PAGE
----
School board trustees should embrace genuine diversity and avoid unnecessary legal fights

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Appeared in the Epoch Times, December 27, 2023
School board trustees should embrace genuine diversity and avoid unnecessary legal fights

Too many Canadian school boards are getting sidetracked by unnecessary legal battles rather than focusing on educating students.

Case in point, Carolyn Burjoski, a former teacher in the Waterloo Region District School Board (WRDSB), recently won a decisive legal victory when Justice James Ramsay rejected WRDSB’s attempt to quash Burjoski’s defamation lawsuit and awarded her $30,000 in legal fees.

Burjoski had sued her former employer because the board chair publicly accused her of transphobic behaviour for raising concerns during a board meeting about the sexualized content in a number of school library books. His public attacks on Burjoski exposed the school board to a defamation lawsuit.

In his decision, Justice Ramsay found that the WRDSB chair “acted with malice or at least a reckless disregard for the truth.” Furthermore, Ramsay explained, nothing Burjoski said during the meeting could reasonably be described as transphobic. Given these facts, it comes as little surprise that the judge ruled decisively in Burjoski’s favour.

Things could have been handled much better by the board. Had the trustees stayed focused on education, they likely would not have gotten sidetracked by Burjoski’s comments. They could have simply thanked Burjoski for her input then gotten back to work on education policy. Instead, the board chair picked a fight with one of his own teachers and led his fellow trustees into a losing legal battle. No one can seriously think this was in the best interest of students, particularly since school taxes were spent on legal fees rather than classroom resources.

Sadly, WRDSB is far from the only school board where trustees are distracted by non-educational issues. In Winnipeg’s Louis Riel School Board, trustee Francine Champagne was suspended three times in one year for making controversial social media posts and failing to submit paperwork. The board even filed a legal application to have Champagne removed from office for allegedly violating the Public Schools Act. However, Champagne resigned before the court case began, which was fortunate for the board, since it no doubt saved them considerable money in legal fees.

Parents and other taxpayers don’t elect school trustees just so their hard-earned tax dollars can be squandered on legal fees. Getting into unnecessary legal fights is a bad idea for any school board.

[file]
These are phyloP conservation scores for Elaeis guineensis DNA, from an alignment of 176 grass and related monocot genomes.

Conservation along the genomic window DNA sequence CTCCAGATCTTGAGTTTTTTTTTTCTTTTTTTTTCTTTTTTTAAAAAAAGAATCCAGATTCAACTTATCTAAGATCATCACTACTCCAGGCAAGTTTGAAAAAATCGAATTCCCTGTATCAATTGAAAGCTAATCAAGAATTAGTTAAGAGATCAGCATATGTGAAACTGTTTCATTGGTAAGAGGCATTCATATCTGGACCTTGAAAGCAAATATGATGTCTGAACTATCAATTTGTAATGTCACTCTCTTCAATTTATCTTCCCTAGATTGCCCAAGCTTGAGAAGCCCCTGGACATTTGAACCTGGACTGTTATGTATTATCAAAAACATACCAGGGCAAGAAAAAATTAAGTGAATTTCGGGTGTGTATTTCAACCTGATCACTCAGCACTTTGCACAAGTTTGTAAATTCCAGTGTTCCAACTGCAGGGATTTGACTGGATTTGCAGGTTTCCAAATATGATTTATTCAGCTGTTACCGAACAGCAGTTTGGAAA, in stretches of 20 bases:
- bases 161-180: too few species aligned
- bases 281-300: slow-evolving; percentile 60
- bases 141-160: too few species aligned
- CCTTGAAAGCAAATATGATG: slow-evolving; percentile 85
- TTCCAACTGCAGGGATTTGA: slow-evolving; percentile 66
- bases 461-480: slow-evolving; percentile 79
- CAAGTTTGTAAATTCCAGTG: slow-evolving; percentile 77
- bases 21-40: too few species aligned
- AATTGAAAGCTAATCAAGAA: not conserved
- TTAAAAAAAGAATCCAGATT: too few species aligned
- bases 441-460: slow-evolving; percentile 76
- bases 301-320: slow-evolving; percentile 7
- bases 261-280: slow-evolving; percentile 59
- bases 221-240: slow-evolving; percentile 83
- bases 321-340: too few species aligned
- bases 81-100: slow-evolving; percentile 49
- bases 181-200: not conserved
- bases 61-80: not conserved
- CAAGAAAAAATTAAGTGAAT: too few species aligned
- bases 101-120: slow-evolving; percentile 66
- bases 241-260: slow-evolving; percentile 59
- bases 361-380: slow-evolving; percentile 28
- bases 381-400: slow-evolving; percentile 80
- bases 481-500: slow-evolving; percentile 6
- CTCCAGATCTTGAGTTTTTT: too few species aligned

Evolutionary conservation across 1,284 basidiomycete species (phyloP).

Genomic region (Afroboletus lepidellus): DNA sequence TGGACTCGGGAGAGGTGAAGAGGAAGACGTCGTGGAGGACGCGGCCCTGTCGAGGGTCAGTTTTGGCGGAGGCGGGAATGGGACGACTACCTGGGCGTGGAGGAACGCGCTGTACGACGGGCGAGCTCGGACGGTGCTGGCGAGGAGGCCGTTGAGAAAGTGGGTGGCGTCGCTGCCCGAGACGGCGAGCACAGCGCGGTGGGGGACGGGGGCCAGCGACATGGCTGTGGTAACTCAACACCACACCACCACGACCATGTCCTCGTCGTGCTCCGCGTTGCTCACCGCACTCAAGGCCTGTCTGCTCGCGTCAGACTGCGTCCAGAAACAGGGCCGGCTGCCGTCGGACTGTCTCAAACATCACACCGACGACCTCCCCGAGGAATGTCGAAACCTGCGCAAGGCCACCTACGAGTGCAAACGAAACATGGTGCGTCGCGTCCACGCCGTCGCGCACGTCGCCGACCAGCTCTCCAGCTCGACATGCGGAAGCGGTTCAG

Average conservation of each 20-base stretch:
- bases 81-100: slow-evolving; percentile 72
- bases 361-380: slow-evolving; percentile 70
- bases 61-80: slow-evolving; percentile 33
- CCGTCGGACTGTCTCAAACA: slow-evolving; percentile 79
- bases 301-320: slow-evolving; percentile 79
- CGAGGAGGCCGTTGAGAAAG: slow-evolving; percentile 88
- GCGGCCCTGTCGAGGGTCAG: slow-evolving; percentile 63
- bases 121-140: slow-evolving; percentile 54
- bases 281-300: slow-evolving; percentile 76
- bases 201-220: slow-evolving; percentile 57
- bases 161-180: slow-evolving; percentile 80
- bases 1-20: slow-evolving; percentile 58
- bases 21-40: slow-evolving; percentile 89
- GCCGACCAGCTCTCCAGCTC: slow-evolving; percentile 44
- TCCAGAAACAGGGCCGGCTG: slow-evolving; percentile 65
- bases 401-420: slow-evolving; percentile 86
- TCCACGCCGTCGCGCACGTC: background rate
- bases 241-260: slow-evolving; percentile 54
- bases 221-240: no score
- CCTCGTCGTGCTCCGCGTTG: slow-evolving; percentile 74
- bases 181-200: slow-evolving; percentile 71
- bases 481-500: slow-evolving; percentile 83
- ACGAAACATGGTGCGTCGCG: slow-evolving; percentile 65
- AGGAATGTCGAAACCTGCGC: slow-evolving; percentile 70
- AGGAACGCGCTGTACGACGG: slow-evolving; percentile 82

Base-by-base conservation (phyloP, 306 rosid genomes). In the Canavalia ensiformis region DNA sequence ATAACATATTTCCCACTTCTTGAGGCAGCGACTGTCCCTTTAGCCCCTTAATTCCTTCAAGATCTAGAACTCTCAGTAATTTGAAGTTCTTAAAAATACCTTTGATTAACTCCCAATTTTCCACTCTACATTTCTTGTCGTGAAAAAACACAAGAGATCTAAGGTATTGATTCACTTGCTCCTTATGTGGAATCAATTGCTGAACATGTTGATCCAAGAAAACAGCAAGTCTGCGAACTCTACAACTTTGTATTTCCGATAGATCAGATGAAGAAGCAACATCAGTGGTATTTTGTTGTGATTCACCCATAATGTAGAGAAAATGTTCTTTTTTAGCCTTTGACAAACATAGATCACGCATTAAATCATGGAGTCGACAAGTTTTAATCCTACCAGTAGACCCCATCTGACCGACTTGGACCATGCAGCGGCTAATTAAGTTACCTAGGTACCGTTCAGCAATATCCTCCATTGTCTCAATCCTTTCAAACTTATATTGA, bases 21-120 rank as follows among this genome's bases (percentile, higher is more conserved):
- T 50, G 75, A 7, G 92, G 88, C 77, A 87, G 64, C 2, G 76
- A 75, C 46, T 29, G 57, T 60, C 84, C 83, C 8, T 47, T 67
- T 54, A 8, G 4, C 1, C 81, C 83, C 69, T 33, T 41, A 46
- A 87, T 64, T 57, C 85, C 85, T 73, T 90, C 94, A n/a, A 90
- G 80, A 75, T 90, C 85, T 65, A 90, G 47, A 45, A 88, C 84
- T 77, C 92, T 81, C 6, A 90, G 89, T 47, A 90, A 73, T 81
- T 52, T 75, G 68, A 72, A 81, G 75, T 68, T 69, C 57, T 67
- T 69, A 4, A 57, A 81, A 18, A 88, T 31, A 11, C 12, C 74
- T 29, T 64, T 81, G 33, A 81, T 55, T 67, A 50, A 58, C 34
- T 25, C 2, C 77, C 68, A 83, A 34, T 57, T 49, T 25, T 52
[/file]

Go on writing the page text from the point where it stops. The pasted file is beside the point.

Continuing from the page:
Fortunately, it’s not difficult for school boards to stay out of court. Refrain from defaming employees who make presentations at public meetings, stay focused on educational basics, and allow for diversity of thought on controversial issues. A board that does these things will save money in legal fees, and have a better learning environment for students.

Besides, there are real issues to be addressed in public education. For example, data from the Programme for Student Assessment (PISA) shows that academic achievement is on the decline across Canada, particularly in reading and math. If students don’t learn these fundamental skills in school, not much else that happens there will matter. Improving classroom instruction should be a top priority for every school board.

Trustees would also be wise to crack down on the growing incidents of violence in many schools. Empowering teachers and principals to remove persistently disruptive students from the classroom is essential. Teachers must know that their employers have their backs when dealing with tough situations. Safe and orderly classrooms are a prerequisite to student learning.

And when controversial issues do come up during board meetings, trustees should take a measured approach and acknowledge that Canadians (including many of their own employees) hold a variety of views on topics such as how much gender and sexuality content should be in library books accessible to children. There’s no need to force everyone into the same mold.

If trustees are serious about promoting diversity, they must remember that this includes diversity of thought, not just diversity of appearance. Genuine diversity means that everyone, students and teachers alike, are free to express different opinions without fear of negative repercussions.

Education suffers when school trustees lose sight of their primary mission. The lessons learned by WRDSB and other embattled school boards should be a clear sign to trustees across Canada—stay focused on educating students.